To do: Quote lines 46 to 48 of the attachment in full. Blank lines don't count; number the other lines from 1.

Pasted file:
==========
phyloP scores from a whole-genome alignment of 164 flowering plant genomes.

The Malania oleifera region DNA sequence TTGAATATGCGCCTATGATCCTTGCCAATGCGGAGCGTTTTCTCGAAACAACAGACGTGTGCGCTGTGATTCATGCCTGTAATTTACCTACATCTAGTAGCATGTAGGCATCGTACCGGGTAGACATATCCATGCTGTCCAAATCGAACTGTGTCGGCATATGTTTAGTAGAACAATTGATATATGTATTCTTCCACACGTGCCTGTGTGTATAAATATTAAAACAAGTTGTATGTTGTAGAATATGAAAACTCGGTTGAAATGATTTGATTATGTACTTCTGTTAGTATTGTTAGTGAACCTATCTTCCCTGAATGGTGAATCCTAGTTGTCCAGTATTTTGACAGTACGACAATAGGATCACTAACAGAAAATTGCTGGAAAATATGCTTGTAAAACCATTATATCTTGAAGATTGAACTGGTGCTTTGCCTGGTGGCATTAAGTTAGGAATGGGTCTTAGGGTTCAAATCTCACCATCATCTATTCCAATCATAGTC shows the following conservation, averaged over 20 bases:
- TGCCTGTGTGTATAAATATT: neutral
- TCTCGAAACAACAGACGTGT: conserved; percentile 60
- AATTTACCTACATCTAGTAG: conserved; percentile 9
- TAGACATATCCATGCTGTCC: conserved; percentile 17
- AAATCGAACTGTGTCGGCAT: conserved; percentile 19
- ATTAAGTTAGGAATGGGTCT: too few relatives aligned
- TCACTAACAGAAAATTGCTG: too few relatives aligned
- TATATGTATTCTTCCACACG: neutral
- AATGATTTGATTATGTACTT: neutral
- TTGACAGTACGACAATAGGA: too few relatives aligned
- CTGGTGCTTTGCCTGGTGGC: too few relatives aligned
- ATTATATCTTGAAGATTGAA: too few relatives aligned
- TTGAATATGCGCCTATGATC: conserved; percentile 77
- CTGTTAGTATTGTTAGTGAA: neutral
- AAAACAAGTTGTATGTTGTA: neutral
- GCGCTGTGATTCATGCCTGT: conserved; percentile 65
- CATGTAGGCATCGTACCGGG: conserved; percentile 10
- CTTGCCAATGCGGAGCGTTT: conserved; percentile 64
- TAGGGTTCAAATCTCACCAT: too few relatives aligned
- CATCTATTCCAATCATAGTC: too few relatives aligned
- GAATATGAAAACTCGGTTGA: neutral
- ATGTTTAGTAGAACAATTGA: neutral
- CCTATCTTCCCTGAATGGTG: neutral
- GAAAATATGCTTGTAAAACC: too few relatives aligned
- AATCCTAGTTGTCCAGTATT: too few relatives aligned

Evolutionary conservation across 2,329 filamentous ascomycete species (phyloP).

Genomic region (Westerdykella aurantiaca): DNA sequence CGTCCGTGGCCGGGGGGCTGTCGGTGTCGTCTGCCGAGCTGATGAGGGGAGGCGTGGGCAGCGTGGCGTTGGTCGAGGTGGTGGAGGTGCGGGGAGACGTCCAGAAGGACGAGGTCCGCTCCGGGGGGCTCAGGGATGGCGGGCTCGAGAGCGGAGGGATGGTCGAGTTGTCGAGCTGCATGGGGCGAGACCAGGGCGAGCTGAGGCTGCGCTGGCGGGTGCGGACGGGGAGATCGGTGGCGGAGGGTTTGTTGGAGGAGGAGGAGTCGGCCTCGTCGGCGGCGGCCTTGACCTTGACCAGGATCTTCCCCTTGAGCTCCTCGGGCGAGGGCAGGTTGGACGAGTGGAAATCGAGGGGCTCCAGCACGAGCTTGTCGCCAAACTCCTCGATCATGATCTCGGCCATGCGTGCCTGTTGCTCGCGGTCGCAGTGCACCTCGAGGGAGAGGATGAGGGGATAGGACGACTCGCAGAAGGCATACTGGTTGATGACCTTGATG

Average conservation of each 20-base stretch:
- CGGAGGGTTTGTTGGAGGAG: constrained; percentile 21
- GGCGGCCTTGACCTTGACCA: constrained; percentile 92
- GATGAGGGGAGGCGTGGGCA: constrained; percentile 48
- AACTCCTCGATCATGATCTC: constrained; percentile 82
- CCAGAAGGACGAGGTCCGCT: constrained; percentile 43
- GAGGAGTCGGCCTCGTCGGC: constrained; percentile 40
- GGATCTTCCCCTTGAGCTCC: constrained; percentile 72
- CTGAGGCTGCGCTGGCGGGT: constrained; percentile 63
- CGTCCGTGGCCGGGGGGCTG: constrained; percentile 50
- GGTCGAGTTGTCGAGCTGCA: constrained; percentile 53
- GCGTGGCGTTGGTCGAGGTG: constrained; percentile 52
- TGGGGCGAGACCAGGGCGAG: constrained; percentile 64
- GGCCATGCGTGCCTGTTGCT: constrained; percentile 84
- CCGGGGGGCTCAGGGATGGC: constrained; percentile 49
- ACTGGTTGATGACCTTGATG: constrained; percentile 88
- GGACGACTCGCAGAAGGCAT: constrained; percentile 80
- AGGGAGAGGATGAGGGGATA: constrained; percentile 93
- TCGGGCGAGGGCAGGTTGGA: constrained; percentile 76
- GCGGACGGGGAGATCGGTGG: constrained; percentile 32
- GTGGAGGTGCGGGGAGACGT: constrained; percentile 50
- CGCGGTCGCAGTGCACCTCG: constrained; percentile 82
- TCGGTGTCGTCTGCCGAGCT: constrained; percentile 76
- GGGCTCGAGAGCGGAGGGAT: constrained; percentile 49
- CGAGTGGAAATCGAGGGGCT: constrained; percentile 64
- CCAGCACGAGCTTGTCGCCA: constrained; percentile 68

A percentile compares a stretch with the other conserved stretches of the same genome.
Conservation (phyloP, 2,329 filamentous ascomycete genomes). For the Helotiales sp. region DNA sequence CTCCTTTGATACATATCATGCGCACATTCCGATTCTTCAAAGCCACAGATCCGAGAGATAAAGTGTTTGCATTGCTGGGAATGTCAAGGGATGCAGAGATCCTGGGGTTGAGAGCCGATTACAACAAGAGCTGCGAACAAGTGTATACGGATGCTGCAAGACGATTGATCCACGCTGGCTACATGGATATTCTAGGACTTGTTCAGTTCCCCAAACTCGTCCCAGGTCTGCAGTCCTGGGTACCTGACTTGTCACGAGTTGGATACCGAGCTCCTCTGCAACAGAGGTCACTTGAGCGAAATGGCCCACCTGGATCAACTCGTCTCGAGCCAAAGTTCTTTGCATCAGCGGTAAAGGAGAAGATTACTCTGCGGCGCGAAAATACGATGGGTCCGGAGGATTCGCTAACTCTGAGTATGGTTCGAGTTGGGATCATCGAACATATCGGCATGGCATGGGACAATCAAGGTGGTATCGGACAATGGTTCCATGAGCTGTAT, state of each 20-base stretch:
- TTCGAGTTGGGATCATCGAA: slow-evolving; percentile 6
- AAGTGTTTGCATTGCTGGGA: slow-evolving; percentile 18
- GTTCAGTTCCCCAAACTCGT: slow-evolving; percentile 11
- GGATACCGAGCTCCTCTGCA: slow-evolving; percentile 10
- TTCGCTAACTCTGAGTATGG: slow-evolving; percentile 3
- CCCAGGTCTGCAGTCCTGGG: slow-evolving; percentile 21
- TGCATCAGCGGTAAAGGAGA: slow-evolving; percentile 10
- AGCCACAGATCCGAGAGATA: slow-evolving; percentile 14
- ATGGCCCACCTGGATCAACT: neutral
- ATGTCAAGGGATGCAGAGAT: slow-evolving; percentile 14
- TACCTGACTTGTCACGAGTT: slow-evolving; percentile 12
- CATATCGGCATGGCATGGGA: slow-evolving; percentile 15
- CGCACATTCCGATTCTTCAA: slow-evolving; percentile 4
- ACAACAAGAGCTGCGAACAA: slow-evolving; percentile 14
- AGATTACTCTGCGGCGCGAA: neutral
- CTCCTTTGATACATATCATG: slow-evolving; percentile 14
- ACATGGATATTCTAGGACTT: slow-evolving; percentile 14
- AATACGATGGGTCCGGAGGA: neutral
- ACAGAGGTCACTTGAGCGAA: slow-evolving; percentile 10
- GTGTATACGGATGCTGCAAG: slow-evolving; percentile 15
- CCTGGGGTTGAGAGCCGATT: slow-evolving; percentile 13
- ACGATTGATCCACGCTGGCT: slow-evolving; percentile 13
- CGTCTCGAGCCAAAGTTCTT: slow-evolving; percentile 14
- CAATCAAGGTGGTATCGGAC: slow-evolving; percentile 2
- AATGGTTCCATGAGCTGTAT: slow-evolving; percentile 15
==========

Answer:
- GGACGACTCGCAGAAGGCAT: constrained; percentile 80
- AGGGAGAGGATGAGGGGATA: constrained; percentile 93
- TCGGGCGAGGGCAGGTTGGA: constrained; percentile 76